She’s found a way to combat that and has put together some grab-and-go, shelf-stable meal kits created from recipes she wrote herself. “It’s really taken off!” she exclaims and reports that she has three different meal kits available each week at both of the Bayview and Ralph’s stores. “What you get is a recipe,” she adds, “and every single thing you need to make that recipe, except for salt and pepper, and sometimes maybe a little bit of oil.”

When asked about her process of creating all of the different meal-kits, “I really love a good challenge,” she replies.

The Take-and-Makes are located right up front at each store, and nearly all of the ingredients are pre-portioned and require minimal chopping or dicing of the included vegetables. The meal kits are designed to be shelf-stable, so they focus on ingredients like really high-quality parmesan cheese, potatoes, grains, or canned meats like chicken or tuna.

The beauty of them not needing to be refrigerated is that they can be grabbed on one’s lunch break and kept in the car until dinner, given as a gift, or be dropped by someone’s porch who is in need of a delicious, albeit easy, meal. “I know people who have gotten these for their older kids,” she says. “They send them home with them after they’ve been visiting. Or even pick one up and leave it on your counter for a few days until you’re ready to use it.”

The Take-and-Make meals Leanne has created are versatile, and no doubt exactly what we all could use more of right now: a home-cooked meal with minimal effort. They are very hearty, and though four servings is the standard, a lot of Take-and-Makers have reported that the kits serve more than four.

Snack Boxes

Bayview School of Cooking
No time for cooking? Order a snack box! Photo courtesy: Stormans Inc.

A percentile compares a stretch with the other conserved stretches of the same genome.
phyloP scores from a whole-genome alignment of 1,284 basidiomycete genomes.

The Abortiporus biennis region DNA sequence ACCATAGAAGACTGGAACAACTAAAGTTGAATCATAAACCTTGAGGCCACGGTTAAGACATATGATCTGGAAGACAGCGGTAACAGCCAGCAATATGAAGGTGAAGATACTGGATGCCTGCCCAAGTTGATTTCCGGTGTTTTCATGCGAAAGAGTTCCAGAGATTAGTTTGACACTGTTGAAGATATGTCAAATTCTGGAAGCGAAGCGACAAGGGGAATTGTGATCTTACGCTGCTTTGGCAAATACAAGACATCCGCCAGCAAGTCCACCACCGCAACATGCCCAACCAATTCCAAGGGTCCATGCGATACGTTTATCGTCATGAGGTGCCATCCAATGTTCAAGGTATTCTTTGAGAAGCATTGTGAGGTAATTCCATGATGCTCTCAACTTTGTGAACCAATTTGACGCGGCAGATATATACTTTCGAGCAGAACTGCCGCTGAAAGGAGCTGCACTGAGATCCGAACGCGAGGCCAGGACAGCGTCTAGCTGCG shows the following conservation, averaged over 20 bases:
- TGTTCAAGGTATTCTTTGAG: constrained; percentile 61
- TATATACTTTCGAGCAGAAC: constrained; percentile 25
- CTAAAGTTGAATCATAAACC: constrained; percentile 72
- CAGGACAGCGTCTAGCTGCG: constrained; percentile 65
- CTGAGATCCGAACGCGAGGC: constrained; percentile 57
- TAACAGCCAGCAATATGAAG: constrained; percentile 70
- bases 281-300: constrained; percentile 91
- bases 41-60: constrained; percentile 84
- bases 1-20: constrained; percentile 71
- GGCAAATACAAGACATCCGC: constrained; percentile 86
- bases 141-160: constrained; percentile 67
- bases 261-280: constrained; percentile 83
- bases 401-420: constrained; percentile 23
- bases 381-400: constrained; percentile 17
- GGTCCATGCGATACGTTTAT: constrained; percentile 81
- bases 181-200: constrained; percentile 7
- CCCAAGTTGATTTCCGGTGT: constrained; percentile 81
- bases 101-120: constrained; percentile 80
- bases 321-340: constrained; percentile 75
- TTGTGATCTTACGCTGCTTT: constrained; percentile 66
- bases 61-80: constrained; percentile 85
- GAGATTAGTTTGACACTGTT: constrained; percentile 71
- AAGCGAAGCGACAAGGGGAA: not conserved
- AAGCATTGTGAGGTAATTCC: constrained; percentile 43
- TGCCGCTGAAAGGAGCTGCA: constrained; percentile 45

Perhaps all of your cooking where-withal has been depleted, and all you really want are snacks? No judgments here, and not from Leanne either. In fact, she’s been embracing this sentiment. Leanne has been curating snack boxes that feature single-serving snack items. “I hand-select items for snack boxes that can be mailed, or bags to pick up, and we can do this for companies and organizations,” she explains

She says the boxes are popular with companies hosting Zoom retreats, trainings or any type of special meeting, and she can also customize them for dietary needs like vegan and gluten-free.

She’s excited about an upcoming box that an organization will be mailing out to their attendees. It’s a soup box that has all of the ingredients to make a simple soup. The organization usually holds a winter soup meeting in-person, but with Leanne’s help, the soup boxes will be the next best thing.

Seize, (or Season) the Opportunity

When we re-frame our current conundrum, it stands to reason that spending more time at home in our kitchens is an opportunity to deepen our relationship with food and home-cooked meals. “That’s part of what our focus at Bayview School of Cooking has always been,” says Leanne, “is to give people information. It’s not intensive. It’s entertainment-based. But as far as cooking at home – everyone’s in a different spot and this must be a really unique experience for those who aren’t used to cooking a lot. But it’s forced people to look at their kitchens in a different way, and, well, what an opportunity.”

For more information, visit the Bayview School of Cooking website or call 360-754-1148.

Located inside of Bayview Thriftway
516 4th Ave W, Olympia